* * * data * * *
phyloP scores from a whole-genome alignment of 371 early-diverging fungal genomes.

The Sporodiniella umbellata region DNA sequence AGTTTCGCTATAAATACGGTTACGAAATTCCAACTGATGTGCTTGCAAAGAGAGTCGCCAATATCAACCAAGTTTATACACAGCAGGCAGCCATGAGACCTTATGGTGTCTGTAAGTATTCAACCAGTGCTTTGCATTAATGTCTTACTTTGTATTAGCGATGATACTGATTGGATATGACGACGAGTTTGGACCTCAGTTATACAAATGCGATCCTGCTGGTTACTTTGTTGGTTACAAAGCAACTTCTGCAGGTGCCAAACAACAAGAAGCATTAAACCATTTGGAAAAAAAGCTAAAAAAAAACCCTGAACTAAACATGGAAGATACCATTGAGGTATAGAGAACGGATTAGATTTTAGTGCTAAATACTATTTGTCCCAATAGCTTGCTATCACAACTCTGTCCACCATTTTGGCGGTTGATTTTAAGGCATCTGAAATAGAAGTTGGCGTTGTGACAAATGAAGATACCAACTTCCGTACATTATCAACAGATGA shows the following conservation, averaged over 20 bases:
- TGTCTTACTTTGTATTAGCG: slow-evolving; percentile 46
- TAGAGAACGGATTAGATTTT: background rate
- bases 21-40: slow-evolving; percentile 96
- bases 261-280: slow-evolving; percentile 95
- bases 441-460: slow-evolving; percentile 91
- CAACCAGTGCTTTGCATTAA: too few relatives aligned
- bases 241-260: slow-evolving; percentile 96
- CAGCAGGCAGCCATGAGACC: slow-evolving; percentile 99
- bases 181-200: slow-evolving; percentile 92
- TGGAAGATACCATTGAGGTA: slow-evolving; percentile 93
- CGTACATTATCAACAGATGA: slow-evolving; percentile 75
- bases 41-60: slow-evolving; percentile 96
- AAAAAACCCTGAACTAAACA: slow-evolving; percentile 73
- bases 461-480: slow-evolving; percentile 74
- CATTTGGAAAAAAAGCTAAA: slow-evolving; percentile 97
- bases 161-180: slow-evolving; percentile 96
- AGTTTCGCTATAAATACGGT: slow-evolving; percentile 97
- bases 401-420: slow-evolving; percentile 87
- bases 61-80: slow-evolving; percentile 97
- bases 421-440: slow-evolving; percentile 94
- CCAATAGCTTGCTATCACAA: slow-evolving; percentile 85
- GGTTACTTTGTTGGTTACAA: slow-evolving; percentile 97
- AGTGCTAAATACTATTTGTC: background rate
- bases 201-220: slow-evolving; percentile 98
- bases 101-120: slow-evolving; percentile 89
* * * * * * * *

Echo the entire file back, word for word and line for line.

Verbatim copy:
phyloP scores from a whole-genome alignment of 371 early-diverging fungal genomes.

The Sporodiniella umbellata region DNA sequence AGTTTCGCTATAAATACGGTTACGAAATTCCAACTGATGTGCTTGCAAAGAGAGTCGCCAATATCAACCAAGTTTATACACAGCAGGCAGCCATGAGACCTTATGGTGTCTGTAAGTATTCAACCAGTGCTTTGCATTAATGTCTTACTTTGTATTAGCGATGATACTGATTGGATATGACGACGAGTTTGGACCTCAGTTATACAAATGCGATCCTGCTGGTTACTTTGTTGGTTACAAAGCAACTTCTGCAGGTGCCAAACAACAAGAAGCATTAAACCATTTGGAAAAAAAGCTAAAAAAAAACCCTGAACTAAACATGGAAGATACCATTGAGGTATAGAGAACGGATTAGATTTTAGTGCTAAATACTATTTGTCCCAATAGCTTGCTATCACAACTCTGTCCACCATTTTGGCGGTTGATTTTAAGGCATCTGAAATAGAAGTTGGCGTTGTGACAAATGAAGATACCAACTTCCGTACATTATCAACAGATGA shows the following conservation, averaged over 20 bases:
- TGTCTTACTTTGTATTAGCG: slow-evolving; percentile 46
- TAGAGAACGGATTAGATTTT: background rate
- bases 21-40: slow-evolving; percentile 96
- bases 261-280: slow-evolving; percentile 95
- bases 441-460: slow-evolving; percentile 91
- CAACCAGTGCTTTGCATTAA: too few relatives aligned
- bases 241-260: slow-evolving; percentile 96
- CAGCAGGCAGCCATGAGACC: slow-evolving; percentile 99
- bases 181-200: slow-evolving; percentile 92
- TGGAAGATACCATTGAGGTA: slow-evolving; percentile 93
- CGTACATTATCAACAGATGA: slow-evolving; percentile 75
- bases 41-60: slow-evolving; percentile 96
- AAAAAACCCTGAACTAAACA: slow-evolving; percentile 73
- bases 461-480: slow-evolving; percentile 74
- CATTTGGAAAAAAAGCTAAA: slow-evolving; percentile 97
- bases 161-180: slow-evolving; percentile 96
- AGTTTCGCTATAAATACGGT: slow-evolving; percentile 97
- bases 401-420: slow-evolving; percentile 87
- bases 61-80: slow-evolving; percentile 97
- bases 421-440: slow-evolving; percentile 94
- CCAATAGCTTGCTATCACAA: slow-evolving; percentile 85
- GGTTACTTTGTTGGTTACAA: slow-evolving; percentile 97
- AGTGCTAAATACTATTTGTC: background rate
- bases 201-220: slow-evolving; percentile 98
- bases 101-120: slow-evolving; percentile 89